By Rachel Alexander
Mired in scandal, the longtime Democrat governor of Oregon, John Kitzhaber, finally stepped down from office last week. Plenty of Democrat politicians become embroiled in scandals yet continue serving in office for many years, so what made this different? Kitzhaber took on a powerful government union and failed to implement an Obamacare exchange, the kiss of death for a Democrat. Powerful members of his own party failed to stand up for him in the end, as well as the state's formerly adulatory left-wing newspaper, The Oregonian, which called for his resignation.
The 67-year-old Kitzhaber's problems originated with his much younger fiancee, environmental consultant Cylvia Hayes, age 47. Armed with a degree in "sustainability" from one of the most radical colleges in the nation, Washington's Evergreen State College, Hayes obtained several lucrative consulting positions thanks to her relationship with Kitzhaber. She then proceeded to intermingle her private consulting work with the state's official business, holding herself out as part of the administration to exert influence in her personal capacity. Kitzhaber gave her broad authority to direct senior administration officials, which she did without disclosing who her private clients were.
Bizarrely, she gave speeches and performed services as "Oregon's first lady," even though she has never married Kitzhaber. The Oregon Business Council paid for her to have a spokesperson, which cost $35,000 in 2013. At the same time, Kitzhaber promoted the council's business plan, the Oregon Business Plan. Hayes's efforts resulted in exhaustively pushing alternative fuels, sustainability, and padding her own pocket.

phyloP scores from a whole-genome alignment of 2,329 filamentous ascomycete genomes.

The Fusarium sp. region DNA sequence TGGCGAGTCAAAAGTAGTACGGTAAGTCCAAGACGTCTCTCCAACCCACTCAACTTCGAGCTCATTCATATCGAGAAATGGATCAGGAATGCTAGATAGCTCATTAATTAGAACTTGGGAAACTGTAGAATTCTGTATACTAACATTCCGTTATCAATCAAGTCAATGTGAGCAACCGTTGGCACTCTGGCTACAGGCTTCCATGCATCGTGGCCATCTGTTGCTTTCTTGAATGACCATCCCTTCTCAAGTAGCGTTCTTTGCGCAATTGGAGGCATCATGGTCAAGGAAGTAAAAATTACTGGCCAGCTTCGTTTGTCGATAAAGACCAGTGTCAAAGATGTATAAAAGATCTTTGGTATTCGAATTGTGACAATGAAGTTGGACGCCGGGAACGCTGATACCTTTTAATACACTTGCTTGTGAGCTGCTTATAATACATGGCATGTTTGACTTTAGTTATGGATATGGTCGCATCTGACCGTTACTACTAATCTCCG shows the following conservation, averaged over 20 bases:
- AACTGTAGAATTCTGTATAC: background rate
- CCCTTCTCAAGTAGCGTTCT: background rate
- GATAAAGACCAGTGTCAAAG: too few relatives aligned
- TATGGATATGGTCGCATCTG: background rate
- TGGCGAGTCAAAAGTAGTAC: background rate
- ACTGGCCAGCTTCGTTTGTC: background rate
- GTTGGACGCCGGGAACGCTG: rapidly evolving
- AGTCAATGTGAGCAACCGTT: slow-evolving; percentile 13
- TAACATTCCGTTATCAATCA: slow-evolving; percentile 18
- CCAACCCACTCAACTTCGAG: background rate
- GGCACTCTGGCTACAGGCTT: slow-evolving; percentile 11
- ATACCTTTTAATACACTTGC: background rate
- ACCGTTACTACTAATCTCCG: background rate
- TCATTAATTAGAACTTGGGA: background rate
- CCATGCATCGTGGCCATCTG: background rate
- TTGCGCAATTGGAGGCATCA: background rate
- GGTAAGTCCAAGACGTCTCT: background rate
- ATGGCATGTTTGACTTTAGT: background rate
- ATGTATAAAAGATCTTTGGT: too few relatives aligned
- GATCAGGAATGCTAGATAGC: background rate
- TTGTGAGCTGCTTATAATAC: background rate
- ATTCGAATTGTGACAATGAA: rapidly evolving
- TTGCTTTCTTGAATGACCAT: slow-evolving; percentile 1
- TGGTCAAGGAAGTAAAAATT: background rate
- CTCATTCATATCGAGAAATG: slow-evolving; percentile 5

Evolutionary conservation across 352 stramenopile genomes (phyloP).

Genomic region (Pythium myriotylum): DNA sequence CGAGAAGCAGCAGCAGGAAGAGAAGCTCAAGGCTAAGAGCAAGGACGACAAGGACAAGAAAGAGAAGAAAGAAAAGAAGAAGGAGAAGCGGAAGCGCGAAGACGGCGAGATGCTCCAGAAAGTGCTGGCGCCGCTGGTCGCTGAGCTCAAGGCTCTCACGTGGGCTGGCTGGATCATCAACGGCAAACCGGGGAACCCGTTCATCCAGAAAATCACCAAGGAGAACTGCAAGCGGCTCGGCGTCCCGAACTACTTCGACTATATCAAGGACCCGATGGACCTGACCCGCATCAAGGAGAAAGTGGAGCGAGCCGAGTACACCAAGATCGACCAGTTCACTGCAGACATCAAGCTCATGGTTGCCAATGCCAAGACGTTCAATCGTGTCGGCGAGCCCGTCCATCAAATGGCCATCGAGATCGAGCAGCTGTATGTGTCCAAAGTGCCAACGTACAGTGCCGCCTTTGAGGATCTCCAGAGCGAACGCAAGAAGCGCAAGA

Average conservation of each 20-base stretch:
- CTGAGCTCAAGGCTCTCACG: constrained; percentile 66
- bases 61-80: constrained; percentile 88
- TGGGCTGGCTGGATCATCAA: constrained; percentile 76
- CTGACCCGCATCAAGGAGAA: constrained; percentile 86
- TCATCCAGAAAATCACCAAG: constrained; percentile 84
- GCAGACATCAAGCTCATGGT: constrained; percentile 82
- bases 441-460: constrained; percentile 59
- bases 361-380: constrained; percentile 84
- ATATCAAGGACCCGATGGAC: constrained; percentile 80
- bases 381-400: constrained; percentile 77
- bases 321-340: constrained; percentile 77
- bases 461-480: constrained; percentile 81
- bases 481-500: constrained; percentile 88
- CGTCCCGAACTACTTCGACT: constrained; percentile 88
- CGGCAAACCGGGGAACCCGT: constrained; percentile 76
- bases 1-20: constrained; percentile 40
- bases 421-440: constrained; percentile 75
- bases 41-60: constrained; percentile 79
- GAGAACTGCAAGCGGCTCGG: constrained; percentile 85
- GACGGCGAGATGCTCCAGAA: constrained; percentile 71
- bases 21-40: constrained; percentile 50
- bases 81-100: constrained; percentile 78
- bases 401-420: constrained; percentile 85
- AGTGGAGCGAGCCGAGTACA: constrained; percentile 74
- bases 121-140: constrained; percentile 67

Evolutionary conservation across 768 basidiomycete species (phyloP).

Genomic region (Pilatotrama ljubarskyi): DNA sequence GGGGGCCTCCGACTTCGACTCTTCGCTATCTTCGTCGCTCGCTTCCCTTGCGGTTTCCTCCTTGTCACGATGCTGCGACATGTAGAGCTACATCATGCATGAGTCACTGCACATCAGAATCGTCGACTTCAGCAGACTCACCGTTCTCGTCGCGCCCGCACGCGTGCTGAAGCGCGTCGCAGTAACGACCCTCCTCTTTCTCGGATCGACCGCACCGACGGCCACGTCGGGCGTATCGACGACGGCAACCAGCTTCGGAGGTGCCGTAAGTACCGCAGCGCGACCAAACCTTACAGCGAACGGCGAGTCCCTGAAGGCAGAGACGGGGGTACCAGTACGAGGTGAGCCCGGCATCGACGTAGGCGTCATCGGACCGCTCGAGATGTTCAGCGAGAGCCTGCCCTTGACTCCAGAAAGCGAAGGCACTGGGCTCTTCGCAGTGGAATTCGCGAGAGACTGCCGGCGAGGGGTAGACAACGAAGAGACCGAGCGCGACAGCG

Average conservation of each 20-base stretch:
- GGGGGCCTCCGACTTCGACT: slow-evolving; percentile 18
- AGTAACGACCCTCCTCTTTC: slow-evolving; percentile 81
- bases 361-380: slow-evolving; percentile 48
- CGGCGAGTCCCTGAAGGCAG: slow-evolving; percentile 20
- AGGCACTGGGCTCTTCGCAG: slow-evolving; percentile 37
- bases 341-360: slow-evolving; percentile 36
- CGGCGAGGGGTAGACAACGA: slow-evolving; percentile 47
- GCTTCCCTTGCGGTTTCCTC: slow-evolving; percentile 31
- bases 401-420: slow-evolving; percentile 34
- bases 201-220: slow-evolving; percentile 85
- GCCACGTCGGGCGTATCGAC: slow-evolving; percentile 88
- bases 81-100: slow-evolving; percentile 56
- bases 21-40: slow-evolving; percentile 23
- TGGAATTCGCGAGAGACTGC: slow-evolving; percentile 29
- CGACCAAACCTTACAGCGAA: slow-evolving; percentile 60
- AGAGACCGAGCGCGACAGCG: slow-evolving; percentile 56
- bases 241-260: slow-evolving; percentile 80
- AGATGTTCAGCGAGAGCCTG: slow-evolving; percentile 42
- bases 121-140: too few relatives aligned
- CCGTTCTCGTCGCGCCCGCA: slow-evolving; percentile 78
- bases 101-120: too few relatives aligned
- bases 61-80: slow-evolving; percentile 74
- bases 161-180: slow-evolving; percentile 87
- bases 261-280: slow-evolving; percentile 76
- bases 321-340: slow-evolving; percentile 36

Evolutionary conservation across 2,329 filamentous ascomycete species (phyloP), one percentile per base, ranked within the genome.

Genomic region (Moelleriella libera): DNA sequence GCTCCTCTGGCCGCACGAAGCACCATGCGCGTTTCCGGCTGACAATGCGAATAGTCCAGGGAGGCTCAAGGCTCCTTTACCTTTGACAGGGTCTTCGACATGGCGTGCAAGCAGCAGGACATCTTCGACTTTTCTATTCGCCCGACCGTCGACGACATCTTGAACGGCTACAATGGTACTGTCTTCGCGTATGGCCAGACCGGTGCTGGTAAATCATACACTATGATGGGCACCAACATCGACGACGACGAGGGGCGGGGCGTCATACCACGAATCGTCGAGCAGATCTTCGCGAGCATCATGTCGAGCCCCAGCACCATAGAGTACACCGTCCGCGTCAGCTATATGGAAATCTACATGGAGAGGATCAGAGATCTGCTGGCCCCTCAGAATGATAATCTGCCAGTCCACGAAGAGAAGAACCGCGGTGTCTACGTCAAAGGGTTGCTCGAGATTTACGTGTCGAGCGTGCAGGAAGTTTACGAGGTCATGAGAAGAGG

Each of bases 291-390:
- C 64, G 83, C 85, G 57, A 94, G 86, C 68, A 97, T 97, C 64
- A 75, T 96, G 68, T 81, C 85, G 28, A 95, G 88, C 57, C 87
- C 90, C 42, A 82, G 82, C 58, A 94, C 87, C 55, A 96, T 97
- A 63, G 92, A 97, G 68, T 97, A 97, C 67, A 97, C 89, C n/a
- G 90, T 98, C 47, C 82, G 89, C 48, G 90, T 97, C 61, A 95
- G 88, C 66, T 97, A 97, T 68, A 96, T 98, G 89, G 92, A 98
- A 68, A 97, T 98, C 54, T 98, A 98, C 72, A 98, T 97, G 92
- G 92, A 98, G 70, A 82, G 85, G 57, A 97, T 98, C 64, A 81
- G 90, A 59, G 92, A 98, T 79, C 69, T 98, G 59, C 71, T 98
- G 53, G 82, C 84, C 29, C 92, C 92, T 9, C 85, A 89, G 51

In 2009, her consulting firm bid for a contract with the Oregon Department of Energy and came in dead last. Yet a $60,000 contract was still awarded to the firm. The Oregon Department of Justice launched a criminal investigation and found that state officials had steered the contract.
Kitzhaber named Hayes to a seven-member team tasked with writing his 10-year energy plan. Contracts she received no doubt due to her prestigious position of influence included $118,000 from the Clean Economy Development Center and $25,000 from Rural Development Initiatives for a mere five months of work. In January, it came out that she had failed to report the $118,000 in income she'd received over two years from CEDC on her taxes. She brazenly used government staff to book personal trips, calendar private appointments, and she met clients for private business in Mahonia Hall.
At the same time she was being paid by the New York consulting firm Demos, she was helping the state develop a controversial alternative economic measure, the Genuine Progress Indicator. The GPI includes factors like carbon imprint and social justice when measuring economic growth, or GDP. Hayes scheduled meetings of the state's top officials, signing off as Oregon's first lady, although she only became engaged to Kitzhaber last summer. Kitzhaber told a state agency director "we need to find a way" to hire a man who worked with Hayes' advocacy group, Sean McGuire. Sure enough, McGuire was hired for $65,000 to help institute GPI in Oregon. Demos is a left-wing group that is a who's who on the left. Board members include Van Jones and a Director from the National Council of La Raza.